Developing a growth mindset is a skill. It takes intentional effort and practice, but like any skill our ability to engage from a growth mindset will improve over time with deliberate practice. As we stretch out of our comfort zone, learn new things, embrace failure and mistakes, and try doing things differently, we are forming new neural connections in the brain. These new connections will help us to enhance our skills and abilities. Some ways to develop a growth mindset include:

  1. Take a bigger picture perspective. By stepping back and seeing things from the bigger picture we are less triggered and more able to see the options and possibilities ahead of us. This enhances our understanding, calms the nervous system, and allows us to bring online more of our executive functioning tools in the brain (including problem solving and creating thinking).

  2. Embrace challenges. See them as an opportunity for growth and learning. Stretch the edges of your comfort zone and take risks. Remember that you didn't learn to walk the first time you tried. It took lots of practice and lots of falling down to develop that skill. We are wired to learn from mistakes. It is part of our nature. Embrace it. By doing hard things we build our confidence, develop our skills, and it reminds us at times to ask for (and be open to) help.

  3. Reflect on what went wrong (or isn't currently working) and how you can improve. This kind of self-reflection can really help us to grow. Instead of perceiving it as, "I'm not capable", see it as, "I'm not there yet". Adding the "yet" helps us recognize that it is a work in progress and that it is changeable. Sometimes this step includes asking for feedback and being open to receiving it. This is where coaching sessions can be useful.

  4. Notice the skills you already have. Because people with fixed mindsets tend to be focused on the negative, reflecting on the skills we do possess not only brings them to the forefront and makes them more available for us to use, but also helps us to balance out the negativity bias. This can help us build confidence.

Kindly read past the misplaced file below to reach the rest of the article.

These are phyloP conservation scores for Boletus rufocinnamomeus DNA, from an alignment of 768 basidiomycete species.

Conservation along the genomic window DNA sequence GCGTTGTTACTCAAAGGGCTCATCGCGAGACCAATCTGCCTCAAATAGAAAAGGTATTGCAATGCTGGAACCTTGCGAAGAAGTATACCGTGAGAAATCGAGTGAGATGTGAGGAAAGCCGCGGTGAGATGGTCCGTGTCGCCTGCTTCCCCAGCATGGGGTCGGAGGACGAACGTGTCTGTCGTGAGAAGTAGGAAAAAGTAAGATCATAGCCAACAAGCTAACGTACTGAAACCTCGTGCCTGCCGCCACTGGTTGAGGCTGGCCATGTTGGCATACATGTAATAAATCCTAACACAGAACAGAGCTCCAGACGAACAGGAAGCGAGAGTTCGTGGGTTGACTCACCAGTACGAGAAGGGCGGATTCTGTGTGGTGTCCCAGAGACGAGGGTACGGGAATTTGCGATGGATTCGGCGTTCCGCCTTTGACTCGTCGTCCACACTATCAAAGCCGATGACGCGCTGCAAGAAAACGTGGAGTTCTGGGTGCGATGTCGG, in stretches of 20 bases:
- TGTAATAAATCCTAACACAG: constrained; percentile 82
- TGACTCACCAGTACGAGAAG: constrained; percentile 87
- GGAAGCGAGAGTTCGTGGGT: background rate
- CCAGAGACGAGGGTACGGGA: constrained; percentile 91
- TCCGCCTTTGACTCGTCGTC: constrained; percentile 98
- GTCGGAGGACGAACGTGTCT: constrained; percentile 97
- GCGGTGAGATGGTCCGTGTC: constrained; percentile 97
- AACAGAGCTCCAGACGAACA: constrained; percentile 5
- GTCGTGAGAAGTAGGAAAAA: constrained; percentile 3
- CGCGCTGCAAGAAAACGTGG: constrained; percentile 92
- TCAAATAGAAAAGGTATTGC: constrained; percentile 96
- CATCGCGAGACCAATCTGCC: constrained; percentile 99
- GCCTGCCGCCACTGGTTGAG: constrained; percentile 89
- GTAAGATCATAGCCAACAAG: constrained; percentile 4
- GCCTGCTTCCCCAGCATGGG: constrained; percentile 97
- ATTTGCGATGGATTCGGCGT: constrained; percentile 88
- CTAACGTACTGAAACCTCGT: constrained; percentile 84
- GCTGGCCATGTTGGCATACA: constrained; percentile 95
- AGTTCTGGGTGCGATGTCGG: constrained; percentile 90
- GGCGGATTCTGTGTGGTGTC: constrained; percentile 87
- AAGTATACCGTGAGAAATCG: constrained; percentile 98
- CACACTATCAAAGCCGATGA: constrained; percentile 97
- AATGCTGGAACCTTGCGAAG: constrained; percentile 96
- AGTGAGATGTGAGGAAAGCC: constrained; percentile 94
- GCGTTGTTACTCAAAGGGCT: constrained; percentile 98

5. Engage in self compassion. Be kind to yourself. Have faith in you. This expands our window of tolerance for challenges and stressors and helps us persist even when things get tough.

A growth mindset can go a long way in supporting the rewiring process. With a little effort we can start to expand beyond the limitations of a fixed mindset and gain the benefits!

Best wishes on your retraining!

Caelum's Insights (A Functional Neurology Perspective):

Generally speaking, there are some distinct differences in the brain's of men versus women. As we know, the brain is split into two halves: the right and left hemisphere. These hemispheres are connected by a structure in the middle called the corpus callosum. Women develop a thicker corpus callosum than men and this area develops at a younger age. Men tend to be more left brain dominant, whereas women tend to be more right brained. This is why when little kids are mad, boys are more physical and girls are more vocal. The left side of the brain is more logical and movement based. The right brain is more creative and thinking based. (This is also why some women rant and their husbands try to logically fix it instead of just listening).

We also see these differences play out with the center for our emotions, known as the amygdala. The left side amygdala drives past-based emotions and the right drives future based emotions. Given the left brain dominance of men, this explains why they tend to have higher rates of depression and like to reminisce about the good old days, whereas women have higher rates of anxiety and future based thoughts.

In order to counteract the effects of the amygdala you can stimulate the opposite side of the brain. You can stimulate the left side of the brain by doing math, listening to rock music in the right ear only, or by talking. To stimulate the right side of your brain you can colour, draw, look at pictures, and listen to jazz or classical music in the left ear only.

Also, given the topic of today's blog, if you are interested in a really great (and short) You Tube video about learning from failure, click here.

If you have any questions you would like answered in this blog, please email me at